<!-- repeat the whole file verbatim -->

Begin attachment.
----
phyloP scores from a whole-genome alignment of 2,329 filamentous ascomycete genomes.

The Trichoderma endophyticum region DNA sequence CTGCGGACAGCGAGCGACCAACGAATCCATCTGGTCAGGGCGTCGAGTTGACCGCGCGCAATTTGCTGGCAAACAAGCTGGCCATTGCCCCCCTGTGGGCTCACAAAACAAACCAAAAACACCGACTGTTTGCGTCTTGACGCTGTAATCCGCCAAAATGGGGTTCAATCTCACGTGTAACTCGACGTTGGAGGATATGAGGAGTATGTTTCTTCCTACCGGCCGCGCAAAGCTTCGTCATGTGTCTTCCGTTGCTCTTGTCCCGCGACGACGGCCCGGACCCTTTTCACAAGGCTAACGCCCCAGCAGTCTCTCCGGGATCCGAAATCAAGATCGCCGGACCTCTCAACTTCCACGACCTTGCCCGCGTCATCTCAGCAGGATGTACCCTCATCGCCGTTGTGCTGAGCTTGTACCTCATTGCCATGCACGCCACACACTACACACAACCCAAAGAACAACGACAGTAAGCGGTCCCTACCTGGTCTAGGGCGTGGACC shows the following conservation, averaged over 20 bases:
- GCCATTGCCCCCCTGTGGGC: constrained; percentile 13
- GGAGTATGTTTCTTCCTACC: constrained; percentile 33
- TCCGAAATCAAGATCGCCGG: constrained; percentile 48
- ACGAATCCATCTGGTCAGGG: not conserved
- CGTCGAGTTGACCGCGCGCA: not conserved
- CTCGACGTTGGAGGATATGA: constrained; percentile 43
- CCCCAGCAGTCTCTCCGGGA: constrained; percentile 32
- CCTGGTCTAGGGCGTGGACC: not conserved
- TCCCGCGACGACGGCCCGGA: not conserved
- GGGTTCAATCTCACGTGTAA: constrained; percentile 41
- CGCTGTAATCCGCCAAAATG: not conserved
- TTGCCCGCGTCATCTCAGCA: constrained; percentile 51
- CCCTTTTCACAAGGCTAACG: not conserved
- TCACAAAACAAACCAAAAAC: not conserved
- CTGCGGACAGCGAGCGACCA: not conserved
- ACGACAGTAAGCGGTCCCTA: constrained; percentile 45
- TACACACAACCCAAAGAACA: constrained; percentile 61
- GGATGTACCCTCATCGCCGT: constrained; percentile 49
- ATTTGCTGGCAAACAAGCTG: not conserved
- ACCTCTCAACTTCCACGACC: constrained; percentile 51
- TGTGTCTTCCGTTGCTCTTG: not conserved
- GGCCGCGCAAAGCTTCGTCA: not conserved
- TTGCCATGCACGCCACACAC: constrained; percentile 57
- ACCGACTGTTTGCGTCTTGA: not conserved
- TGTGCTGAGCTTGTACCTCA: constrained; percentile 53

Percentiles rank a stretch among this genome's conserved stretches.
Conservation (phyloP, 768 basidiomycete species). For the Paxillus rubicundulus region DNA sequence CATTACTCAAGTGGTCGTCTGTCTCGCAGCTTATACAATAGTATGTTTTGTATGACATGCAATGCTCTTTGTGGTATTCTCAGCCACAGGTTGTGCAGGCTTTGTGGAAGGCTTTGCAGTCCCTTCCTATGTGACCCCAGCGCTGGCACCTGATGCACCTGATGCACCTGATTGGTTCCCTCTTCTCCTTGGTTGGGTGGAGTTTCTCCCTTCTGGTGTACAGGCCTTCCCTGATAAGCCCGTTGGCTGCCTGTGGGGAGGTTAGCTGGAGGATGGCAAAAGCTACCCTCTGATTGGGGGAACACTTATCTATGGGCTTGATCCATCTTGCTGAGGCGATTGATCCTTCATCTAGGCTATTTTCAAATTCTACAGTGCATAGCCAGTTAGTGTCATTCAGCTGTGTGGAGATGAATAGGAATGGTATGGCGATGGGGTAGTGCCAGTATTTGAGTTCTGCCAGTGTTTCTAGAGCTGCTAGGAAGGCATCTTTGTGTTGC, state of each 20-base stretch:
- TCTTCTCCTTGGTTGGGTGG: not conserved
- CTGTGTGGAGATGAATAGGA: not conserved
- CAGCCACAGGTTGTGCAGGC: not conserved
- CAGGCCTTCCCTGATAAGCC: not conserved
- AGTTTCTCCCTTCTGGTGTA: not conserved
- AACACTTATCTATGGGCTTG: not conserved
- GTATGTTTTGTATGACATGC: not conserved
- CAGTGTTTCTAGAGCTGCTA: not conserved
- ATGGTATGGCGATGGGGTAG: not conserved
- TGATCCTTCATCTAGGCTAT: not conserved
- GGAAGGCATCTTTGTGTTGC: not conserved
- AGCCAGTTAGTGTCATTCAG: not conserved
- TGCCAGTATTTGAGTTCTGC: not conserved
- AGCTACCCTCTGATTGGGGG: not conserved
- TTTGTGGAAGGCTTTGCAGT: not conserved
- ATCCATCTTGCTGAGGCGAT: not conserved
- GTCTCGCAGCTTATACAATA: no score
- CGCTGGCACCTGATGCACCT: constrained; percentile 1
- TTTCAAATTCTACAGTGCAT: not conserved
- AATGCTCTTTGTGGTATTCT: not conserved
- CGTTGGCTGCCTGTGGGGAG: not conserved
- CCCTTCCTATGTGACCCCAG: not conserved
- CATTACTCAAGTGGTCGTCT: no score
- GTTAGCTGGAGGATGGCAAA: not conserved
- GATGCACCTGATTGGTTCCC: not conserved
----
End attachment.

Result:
phyloP scores from a whole-genome alignment of 2,329 filamentous ascomycete genomes.

The Trichoderma endophyticum region DNA sequence CTGCGGACAGCGAGCGACCAACGAATCCATCTGGTCAGGGCGTCGAGTTGACCGCGCGCAATTTGCTGGCAAACAAGCTGGCCATTGCCCCCCTGTGGGCTCACAAAACAAACCAAAAACACCGACTGTTTGCGTCTTGACGCTGTAATCCGCCAAAATGGGGTTCAATCTCACGTGTAACTCGACGTTGGAGGATATGAGGAGTATGTTTCTTCCTACCGGCCGCGCAAAGCTTCGTCATGTGTCTTCCGTTGCTCTTGTCCCGCGACGACGGCCCGGACCCTTTTCACAAGGCTAACGCCCCAGCAGTCTCTCCGGGATCCGAAATCAAGATCGCCGGACCTCTCAACTTCCACGACCTTGCCCGCGTCATCTCAGCAGGATGTACCCTCATCGCCGTTGTGCTGAGCTTGTACCTCATTGCCATGCACGCCACACACTACACACAACCCAAAGAACAACGACAGTAAGCGGTCCCTACCTGGTCTAGGGCGTGGACC shows the following conservation, averaged over 20 bases:
- GCCATTGCCCCCCTGTGGGC: constrained; percentile 13
- GGAGTATGTTTCTTCCTACC: constrained; percentile 33
- TCCGAAATCAAGATCGCCGG: constrained; percentile 48
- ACGAATCCATCTGGTCAGGG: not conserved
- CGTCGAGTTGACCGCGCGCA: not conserved
- CTCGACGTTGGAGGATATGA: constrained; percentile 43
- CCCCAGCAGTCTCTCCGGGA: constrained; percentile 32
- CCTGGTCTAGGGCGTGGACC: not conserved
- TCCCGCGACGACGGCCCGGA: not conserved
- GGGTTCAATCTCACGTGTAA: constrained; percentile 41
- CGCTGTAATCCGCCAAAATG: not conserved
- TTGCCCGCGTCATCTCAGCA: constrained; percentile 51
- CCCTTTTCACAAGGCTAACG: not conserved
- TCACAAAACAAACCAAAAAC: not conserved
- CTGCGGACAGCGAGCGACCA: not conserved
- ACGACAGTAAGCGGTCCCTA: constrained; percentile 45
- TACACACAACCCAAAGAACA: constrained; percentile 61
- GGATGTACCCTCATCGCCGT: constrained; percentile 49
- ATTTGCTGGCAAACAAGCTG: not conserved
- ACCTCTCAACTTCCACGACC: constrained; percentile 51
- TGTGTCTTCCGTTGCTCTTG: not conserved
- GGCCGCGCAAAGCTTCGTCA: not conserved
- TTGCCATGCACGCCACACAC: constrained; percentile 57
- ACCGACTGTTTGCGTCTTGA: not conserved
- TGTGCTGAGCTTGTACCTCA: constrained; percentile 53

Percentiles rank a stretch among this genome's conserved stretches.
Conservation (phyloP, 768 basidiomycete species). For the Paxillus rubicundulus region DNA sequence CATTACTCAAGTGGTCGTCTGTCTCGCAGCTTATACAATAGTATGTTTTGTATGACATGCAATGCTCTTTGTGGTATTCTCAGCCACAGGTTGTGCAGGCTTTGTGGAAGGCTTTGCAGTCCCTTCCTATGTGACCCCAGCGCTGGCACCTGATGCACCTGATGCACCTGATTGGTTCCCTCTTCTCCTTGGTTGGGTGGAGTTTCTCCCTTCTGGTGTACAGGCCTTCCCTGATAAGCCCGTTGGCTGCCTGTGGGGAGGTTAGCTGGAGGATGGCAAAAGCTACCCTCTGATTGGGGGAACACTTATCTATGGGCTTGATCCATCTTGCTGAGGCGATTGATCCTTCATCTAGGCTATTTTCAAATTCTACAGTGCATAGCCAGTTAGTGTCATTCAGCTGTGTGGAGATGAATAGGAATGGTATGGCGATGGGGTAGTGCCAGTATTTGAGTTCTGCCAGTGTTTCTAGAGCTGCTAGGAAGGCATCTTTGTGTTGC, state of each 20-base stretch:
- TCTTCTCCTTGGTTGGGTGG: not conserved
- CTGTGTGGAGATGAATAGGA: not conserved
- CAGCCACAGGTTGTGCAGGC: not conserved
- CAGGCCTTCCCTGATAAGCC: not conserved
- AGTTTCTCCCTTCTGGTGTA: not conserved
- AACACTTATCTATGGGCTTG: not conserved
- GTATGTTTTGTATGACATGC: not conserved
- CAGTGTTTCTAGAGCTGCTA: not conserved
- ATGGTATGGCGATGGGGTAG: not conserved
- TGATCCTTCATCTAGGCTAT: not conserved
- GGAAGGCATCTTTGTGTTGC: not conserved
- AGCCAGTTAGTGTCATTCAG: not conserved
- TGCCAGTATTTGAGTTCTGC: not conserved
- AGCTACCCTCTGATTGGGGG: not conserved
- TTTGTGGAAGGCTTTGCAGT: not conserved
- ATCCATCTTGCTGAGGCGAT: not conserved
- GTCTCGCAGCTTATACAATA: no score
- CGCTGGCACCTGATGCACCT: constrained; percentile 1
- TTTCAAATTCTACAGTGCAT: not conserved
- AATGCTCTTTGTGGTATTCT: not conserved
- CGTTGGCTGCCTGTGGGGAG: not conserved
- CCCTTCCTATGTGACCCCAG: not conserved
- CATTACTCAAGTGGTCGTCT: no score
- GTTAGCTGGAGGATGGCAAA: not conserved
- GATGCACCTGATTGGTTCCC: not conserved